# Ap Physics kinematics help!

jai6638
Question 1) Graphically determine the resultant of the following three vector displacements:

a) 34m , 25 degree north of east
b) 48 m, 33 degree east of north
c) 22m, 56 degree west of south.

Ax = 30.814
Ay= 13.369

Bx= 40.256
By= 26.142

Cx=x 12.30
Cy= 18.238

I added the x components and y components and used the pythagorean theorm to get 101 m as my resulant.. HOwever, the book says the answer is 58 m... need some help...

thanks much

Mentor
jai6638 said:
a) 34m , 25 degree north of east
b) 48 m, 33 degree east of north
c) 22m, 56 degree west of south.

Ax = 30.814
Ay= 13.369
Recheck this value.

Bx= 40.256
By= 26.142
x and y are mixed up. (That's 33 degrees east of north.)

Cx=x 12.30
Cy= 18.238
Again, x and y are mixed up. And the sign is wrong.

Pay more attention to the angles. Draw a diagram of each vector.

jai6638
Ax = 30.814
Ay= 14.369

Bx= 26.14 ( since I took theta as 90-33 = 57 degrees )
By= 40.25 ( since I took theta as 90-33 = 57 degrees )

Cx= -18.238 ( ( since I took theta as 90-56 = 34 degrees )
Cy= -12.30 ( ( since I took theta as 90-56 = 34 degrees )

is this correct?

thanks much.

Last edited:
Mentor
Recheck the sign of the C components.

jai6638

Mentor
Seems like you're just guessing. Instead, actually draw an arrow pointing south, then another pointing west of south. What are the signs of the x and y components of that arrow?

(Note: North is +, South is -; East is +, West is -.)

jai6638
well I have a feeling that my diagram is wrong and hence I wasnt referring to it when I edite dthe answers..

My diagram is setup like this:

starting from the same origin, I have three lines: a, b , c ... A goes north of east at 25 degrees. B goes east of north at 33 degrees and C goes 56 degrees west of south ( and hence all the x and y values are negative ) .. Is this correct?

EDIT: just realized while Iwas writing my diagram setup that both components of C will be negative since it is west of south and not west of north which is what i was reading it as..

Mentor
jai6638 said:
EDIT: just realized while Iwas writing my diagram setup that both components of C will be negative since it is west of south and not west of north which is what i was reading it as..
Now you've got it!

jai6638
Even though I did this and got the answer, I had a question.. Is using the components of 90-33= 57 degrees north of east correct? shouldn't it yield a different result than 33 degrees east of north? or is it one and the same thing?

Mentor
57 degrees north of east is the same as 33 degrees east of north. To see this, draw yourself a picture.

What you may not realize is that cos(33) = sin(57), and sin(33) = cos(57). So either way, you'll get the same answer. (As long as you don't make a mistake.)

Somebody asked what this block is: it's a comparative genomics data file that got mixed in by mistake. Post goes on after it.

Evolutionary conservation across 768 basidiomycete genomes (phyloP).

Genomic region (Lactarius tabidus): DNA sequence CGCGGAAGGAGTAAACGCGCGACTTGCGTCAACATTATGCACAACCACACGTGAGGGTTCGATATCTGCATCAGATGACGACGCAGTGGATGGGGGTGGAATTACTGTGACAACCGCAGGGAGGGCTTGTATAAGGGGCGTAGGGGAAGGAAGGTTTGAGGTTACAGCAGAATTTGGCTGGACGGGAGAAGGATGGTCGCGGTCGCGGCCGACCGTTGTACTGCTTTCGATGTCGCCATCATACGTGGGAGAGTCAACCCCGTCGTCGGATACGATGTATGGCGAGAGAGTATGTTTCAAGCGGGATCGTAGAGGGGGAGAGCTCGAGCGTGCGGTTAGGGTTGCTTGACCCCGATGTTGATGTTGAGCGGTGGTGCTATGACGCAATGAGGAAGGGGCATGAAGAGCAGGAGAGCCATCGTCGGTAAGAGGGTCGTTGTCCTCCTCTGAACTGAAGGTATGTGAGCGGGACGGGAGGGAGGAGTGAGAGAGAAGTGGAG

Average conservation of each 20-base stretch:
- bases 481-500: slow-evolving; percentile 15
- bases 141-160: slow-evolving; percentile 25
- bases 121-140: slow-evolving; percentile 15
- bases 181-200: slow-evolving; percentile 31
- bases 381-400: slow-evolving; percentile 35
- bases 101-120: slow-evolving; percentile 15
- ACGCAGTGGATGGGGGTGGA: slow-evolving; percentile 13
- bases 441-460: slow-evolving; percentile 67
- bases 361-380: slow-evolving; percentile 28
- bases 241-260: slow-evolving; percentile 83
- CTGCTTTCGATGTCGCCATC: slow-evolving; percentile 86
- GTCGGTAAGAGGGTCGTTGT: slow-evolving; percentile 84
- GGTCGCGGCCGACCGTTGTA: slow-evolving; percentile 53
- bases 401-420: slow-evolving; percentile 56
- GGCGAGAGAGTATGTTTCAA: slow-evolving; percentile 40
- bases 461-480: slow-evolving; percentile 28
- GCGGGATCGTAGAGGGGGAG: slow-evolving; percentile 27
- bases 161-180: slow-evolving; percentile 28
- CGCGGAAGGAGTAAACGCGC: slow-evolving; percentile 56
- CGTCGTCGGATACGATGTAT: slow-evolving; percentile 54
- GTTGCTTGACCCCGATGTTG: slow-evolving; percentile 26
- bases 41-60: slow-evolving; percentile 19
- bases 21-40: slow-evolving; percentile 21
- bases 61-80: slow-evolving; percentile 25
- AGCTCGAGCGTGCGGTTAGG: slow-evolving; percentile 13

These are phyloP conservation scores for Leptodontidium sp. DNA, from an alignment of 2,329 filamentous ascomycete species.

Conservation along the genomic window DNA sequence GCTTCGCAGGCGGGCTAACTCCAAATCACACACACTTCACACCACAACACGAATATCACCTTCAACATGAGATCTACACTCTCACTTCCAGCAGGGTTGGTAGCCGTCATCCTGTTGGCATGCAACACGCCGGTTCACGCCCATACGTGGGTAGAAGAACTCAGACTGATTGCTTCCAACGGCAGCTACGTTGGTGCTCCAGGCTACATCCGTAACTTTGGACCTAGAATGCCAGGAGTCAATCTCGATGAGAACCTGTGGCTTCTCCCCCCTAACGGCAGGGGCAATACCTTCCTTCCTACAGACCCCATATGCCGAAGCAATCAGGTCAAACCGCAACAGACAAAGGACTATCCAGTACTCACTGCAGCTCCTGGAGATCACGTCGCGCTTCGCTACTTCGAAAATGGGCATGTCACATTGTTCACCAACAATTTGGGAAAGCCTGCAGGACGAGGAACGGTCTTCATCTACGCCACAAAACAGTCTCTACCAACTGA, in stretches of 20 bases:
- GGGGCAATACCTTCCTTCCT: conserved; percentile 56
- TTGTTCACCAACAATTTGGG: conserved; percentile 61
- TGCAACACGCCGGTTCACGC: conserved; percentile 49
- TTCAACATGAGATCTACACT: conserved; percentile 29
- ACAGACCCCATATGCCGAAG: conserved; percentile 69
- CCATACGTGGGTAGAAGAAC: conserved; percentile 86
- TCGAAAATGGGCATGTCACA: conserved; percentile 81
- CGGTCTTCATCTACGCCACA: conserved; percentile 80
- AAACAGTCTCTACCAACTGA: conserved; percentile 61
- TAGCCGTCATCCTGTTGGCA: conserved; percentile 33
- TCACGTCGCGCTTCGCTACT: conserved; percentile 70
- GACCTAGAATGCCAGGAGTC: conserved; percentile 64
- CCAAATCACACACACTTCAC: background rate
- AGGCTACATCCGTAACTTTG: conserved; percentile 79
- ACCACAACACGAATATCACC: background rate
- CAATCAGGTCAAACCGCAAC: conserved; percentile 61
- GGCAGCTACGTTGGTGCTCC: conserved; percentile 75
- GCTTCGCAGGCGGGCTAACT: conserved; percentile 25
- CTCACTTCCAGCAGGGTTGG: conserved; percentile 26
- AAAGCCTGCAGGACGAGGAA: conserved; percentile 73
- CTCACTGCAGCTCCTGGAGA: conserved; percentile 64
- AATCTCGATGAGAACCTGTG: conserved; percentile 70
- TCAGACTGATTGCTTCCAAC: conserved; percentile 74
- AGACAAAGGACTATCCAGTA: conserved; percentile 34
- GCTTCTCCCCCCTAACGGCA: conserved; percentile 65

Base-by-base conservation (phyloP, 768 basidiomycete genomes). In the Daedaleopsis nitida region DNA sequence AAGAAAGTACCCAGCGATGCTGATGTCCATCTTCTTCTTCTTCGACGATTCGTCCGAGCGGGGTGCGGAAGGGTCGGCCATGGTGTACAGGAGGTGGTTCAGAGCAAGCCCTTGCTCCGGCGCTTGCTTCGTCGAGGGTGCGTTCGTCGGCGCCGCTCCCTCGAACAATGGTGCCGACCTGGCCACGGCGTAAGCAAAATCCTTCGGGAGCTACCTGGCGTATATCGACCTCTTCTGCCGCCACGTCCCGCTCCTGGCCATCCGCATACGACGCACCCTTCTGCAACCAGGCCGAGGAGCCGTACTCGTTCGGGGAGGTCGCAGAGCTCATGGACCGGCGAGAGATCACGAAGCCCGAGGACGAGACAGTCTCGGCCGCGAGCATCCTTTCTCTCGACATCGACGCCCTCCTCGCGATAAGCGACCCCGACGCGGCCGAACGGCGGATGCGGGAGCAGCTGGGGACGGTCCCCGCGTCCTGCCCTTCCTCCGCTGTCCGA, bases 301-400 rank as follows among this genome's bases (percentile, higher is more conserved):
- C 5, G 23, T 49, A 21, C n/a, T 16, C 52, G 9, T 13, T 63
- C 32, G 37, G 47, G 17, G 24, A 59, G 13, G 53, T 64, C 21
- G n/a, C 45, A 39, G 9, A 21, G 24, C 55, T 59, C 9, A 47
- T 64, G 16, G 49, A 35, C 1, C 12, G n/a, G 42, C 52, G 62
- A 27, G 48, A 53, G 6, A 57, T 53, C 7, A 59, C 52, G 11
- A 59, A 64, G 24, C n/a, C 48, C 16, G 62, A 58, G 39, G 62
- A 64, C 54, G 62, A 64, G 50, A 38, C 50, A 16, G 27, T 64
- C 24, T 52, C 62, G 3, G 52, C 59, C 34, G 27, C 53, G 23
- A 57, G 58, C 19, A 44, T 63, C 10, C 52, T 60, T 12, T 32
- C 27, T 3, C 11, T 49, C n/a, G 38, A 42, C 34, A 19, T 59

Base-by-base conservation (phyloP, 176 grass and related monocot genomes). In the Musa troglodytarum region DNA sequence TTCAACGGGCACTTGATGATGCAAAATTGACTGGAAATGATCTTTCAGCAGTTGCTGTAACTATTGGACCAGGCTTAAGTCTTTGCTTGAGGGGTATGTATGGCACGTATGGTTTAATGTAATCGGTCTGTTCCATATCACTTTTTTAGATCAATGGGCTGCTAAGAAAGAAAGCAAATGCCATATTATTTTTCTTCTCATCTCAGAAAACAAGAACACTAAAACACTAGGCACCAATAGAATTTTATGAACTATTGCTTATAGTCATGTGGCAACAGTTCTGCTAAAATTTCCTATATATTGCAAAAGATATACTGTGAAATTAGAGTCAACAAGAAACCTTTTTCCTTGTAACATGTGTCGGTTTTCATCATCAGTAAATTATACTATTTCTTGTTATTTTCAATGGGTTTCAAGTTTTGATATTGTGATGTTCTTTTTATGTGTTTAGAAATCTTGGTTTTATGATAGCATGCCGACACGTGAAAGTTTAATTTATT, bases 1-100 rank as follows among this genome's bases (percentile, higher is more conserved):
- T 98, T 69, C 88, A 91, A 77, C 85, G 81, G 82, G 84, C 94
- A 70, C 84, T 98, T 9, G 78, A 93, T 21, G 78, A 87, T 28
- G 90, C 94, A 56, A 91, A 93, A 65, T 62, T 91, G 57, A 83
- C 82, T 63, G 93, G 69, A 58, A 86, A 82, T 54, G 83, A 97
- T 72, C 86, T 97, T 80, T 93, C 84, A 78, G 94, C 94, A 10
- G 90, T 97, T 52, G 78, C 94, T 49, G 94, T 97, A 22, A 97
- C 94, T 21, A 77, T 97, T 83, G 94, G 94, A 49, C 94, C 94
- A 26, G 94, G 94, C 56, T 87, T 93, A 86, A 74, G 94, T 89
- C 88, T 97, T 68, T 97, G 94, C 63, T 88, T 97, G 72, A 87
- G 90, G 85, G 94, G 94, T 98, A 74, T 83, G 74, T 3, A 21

jai6638
I see .. cool thanks..

Another questoin:

A rescue plane wants to drop supplies to isolated mountain climbers on a rocky ridge 235 m below. If the plane is traveling horiszoontally with speed of 250 km/hr ( 69.4m/s) .

A) how far in advance of the receipients must the goods be dropped?

I found this to be 480 m which is correct.

B) Suppose instead that the plane releases the supplies a horizontal distance of 425 m in advance of the mountain climbers. What vertical vleocity ( up or down) should the supplies be given so that they arrive precisely at the climbers positiron?

c) With what speed do the supplies land in the latter case?

HOw do i go about solving B first of all? Do i use X=Vox . t and try to find T and then plug it into the y=y0+v0t-.5gt^2 and find y... Then plug in y into y/t= V ?? I tried that but I don't get the right answer ( which textbook says is 8.37 m/s

Thanks much.

Mentor
jai6638 said:
HOw do i go about solving B first of all? Do i use X=Vox . t and try to find T and then plug it into the y=y0+v0t-.5gt^2 and find y... Then plug in y into y/t= V ?? I tried that but I don't get the right answer ( which textbook says is 8.37 m/s
Use $x = v_x t$ to find the time. Then use the vertical motion equation to solve for v0: you already know t, y0, and y.

jai6638
well I get the v0 as 16.20 m/s and not 8.37 s ...

I solved the following equation: 0=235+(6.124)v0 - 4.9 ( 6.124)^2 to get v0 ..

jai6638
nevemrind.. I got 8.37 m/sec...

For C) i used v^2= v0^2-2a(y-y0)
v^2= (8.37)^2 - 19.6( 235)
v= 67 m/sec and not 97m/sec

what am I doing wrong?

I apologize for askin you so many qustions.. got a test tomorrow so am trying to make sure I understand the homework probs..

THanks much.

Mentor
jai6638 said:
For C) i used v^2= v0^2-2a(y-y0)
v^2= (8.37)^2 - 19.6( 235)
v= 67 m/sec and not 97m/sec
y-y0 = -235

jai6638
the answer still remains 68 m/sec though unless I am doing something wrong again.. doh..

jai6638
ahh I see.. there's probably an error in the textbook then...

Once again, thanks much :) .. appreciate your help..

Mentor
It's not an error in the book. 68 m/s is just the vertical component of the velocity. You have to also include the horizontal component to get the total speed.

jai6638
Ahh I see.. alright cool... thanks..